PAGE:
What is Eczema?

Eczema or atopic dermatitis is a form of dermatitis, or inflammation of the epidermis (the outer layer of the skin).

The term eczema is broadly applied to a range of persistent skin conditions. These include dryness and recurring skin rashes that are characterized by one or more signs/symptoms such as redness, skin edema (swelling), itching and dryness, crusting, flaking, blistering, cracking, oozing, or bleeding.

 Other types of eczema include hand dermatitis, nummular dermatitis, and seborrheic dermatitis.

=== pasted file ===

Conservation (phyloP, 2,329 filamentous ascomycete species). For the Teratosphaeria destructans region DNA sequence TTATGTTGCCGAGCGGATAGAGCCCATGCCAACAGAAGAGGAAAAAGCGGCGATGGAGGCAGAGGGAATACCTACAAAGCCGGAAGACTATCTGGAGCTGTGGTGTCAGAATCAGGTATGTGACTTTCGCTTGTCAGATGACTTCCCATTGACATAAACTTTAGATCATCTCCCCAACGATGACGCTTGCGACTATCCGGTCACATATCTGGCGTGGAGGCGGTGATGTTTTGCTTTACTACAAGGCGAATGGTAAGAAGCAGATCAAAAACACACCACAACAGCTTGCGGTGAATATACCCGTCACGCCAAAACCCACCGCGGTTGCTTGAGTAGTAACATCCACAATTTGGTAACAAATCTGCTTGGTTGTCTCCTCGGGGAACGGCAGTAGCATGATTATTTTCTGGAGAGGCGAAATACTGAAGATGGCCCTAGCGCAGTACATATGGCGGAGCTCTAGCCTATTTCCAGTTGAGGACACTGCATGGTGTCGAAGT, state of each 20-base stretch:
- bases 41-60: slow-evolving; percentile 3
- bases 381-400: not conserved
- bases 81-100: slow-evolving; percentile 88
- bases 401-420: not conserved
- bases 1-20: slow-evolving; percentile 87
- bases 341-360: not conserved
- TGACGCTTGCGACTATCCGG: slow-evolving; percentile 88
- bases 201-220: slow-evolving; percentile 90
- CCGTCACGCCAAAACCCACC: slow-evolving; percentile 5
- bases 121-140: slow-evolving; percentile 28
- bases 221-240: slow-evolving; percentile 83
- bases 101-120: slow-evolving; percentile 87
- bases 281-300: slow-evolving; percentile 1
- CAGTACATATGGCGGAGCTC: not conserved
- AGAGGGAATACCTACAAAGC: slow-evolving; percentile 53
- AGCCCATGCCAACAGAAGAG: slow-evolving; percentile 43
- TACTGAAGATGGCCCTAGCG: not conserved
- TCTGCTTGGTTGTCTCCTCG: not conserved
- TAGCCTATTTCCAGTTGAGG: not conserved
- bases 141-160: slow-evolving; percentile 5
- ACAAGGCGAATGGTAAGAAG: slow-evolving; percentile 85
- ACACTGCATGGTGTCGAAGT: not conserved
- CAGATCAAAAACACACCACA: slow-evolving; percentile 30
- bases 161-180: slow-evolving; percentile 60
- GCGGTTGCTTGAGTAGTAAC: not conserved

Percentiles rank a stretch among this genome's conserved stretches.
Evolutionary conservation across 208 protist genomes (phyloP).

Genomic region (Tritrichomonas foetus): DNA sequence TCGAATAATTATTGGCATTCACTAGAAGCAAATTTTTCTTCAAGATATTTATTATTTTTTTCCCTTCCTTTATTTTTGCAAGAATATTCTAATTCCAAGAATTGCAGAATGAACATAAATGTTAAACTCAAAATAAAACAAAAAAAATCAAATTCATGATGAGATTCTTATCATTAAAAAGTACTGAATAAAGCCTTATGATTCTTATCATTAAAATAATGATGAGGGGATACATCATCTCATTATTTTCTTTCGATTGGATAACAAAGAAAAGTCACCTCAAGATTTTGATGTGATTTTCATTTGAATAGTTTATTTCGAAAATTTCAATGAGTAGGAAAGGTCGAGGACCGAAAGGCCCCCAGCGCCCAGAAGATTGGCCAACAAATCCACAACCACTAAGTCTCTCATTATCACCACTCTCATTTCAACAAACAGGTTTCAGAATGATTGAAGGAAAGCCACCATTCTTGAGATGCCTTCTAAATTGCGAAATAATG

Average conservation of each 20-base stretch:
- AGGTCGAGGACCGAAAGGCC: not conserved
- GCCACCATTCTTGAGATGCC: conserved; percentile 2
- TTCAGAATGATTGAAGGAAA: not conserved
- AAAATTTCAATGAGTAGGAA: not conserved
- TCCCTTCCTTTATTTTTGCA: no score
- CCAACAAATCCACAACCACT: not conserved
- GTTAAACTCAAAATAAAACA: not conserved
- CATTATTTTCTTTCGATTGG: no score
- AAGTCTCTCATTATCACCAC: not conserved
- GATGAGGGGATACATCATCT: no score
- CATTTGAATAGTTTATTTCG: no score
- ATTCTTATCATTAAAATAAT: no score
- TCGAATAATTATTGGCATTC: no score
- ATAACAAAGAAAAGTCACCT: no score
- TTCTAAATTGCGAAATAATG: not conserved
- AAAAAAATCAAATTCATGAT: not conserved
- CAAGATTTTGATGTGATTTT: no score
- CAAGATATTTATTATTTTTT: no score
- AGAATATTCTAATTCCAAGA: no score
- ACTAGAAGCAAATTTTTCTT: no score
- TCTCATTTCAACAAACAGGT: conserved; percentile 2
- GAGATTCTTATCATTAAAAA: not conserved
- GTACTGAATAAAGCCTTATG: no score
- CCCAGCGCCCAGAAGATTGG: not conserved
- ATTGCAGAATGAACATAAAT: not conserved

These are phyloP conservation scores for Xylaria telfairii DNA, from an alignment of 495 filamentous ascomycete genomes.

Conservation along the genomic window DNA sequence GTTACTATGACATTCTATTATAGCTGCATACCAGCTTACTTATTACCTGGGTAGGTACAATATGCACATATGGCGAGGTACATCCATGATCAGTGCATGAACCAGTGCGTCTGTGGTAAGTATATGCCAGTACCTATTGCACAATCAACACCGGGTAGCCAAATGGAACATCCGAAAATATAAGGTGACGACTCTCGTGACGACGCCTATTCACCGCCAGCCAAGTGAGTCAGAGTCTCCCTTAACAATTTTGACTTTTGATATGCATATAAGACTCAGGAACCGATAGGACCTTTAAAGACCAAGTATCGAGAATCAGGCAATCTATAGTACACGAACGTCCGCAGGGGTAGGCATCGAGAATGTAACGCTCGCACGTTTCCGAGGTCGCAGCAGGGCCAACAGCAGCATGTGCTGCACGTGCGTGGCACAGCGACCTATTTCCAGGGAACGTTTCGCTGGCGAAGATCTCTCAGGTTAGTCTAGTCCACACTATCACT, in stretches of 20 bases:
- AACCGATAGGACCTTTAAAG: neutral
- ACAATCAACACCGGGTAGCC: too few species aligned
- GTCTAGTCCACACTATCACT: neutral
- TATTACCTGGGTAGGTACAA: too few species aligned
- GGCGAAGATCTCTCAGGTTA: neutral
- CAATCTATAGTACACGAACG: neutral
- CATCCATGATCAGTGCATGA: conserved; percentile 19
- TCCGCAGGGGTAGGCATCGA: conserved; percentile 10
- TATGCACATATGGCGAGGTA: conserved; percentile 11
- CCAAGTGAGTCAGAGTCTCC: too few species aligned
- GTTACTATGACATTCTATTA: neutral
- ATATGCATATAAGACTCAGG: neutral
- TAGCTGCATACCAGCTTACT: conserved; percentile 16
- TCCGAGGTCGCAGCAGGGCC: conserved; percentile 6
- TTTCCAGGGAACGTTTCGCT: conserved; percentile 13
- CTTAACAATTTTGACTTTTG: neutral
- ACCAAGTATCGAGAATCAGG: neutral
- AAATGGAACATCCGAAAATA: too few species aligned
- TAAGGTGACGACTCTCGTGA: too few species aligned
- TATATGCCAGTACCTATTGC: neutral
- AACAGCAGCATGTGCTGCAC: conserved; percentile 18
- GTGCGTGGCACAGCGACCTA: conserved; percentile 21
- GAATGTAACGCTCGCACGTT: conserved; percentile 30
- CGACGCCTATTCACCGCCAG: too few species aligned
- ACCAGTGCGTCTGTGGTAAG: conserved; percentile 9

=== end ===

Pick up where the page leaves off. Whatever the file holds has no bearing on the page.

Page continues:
Most people (90%) develop atopic dermatitis before age 5. About 50% of people who develop atopic dermatitis during childhood continue to experience signs and symptoms usually less severe as an adult.

Eczema/atopic dermatitis is not contagious, so there is no need to worry about catching it or giving it to someone. This skin condition tends to run in families. People who get atopic dermatitis usually have family members who have eczema, asthma, or hay fever.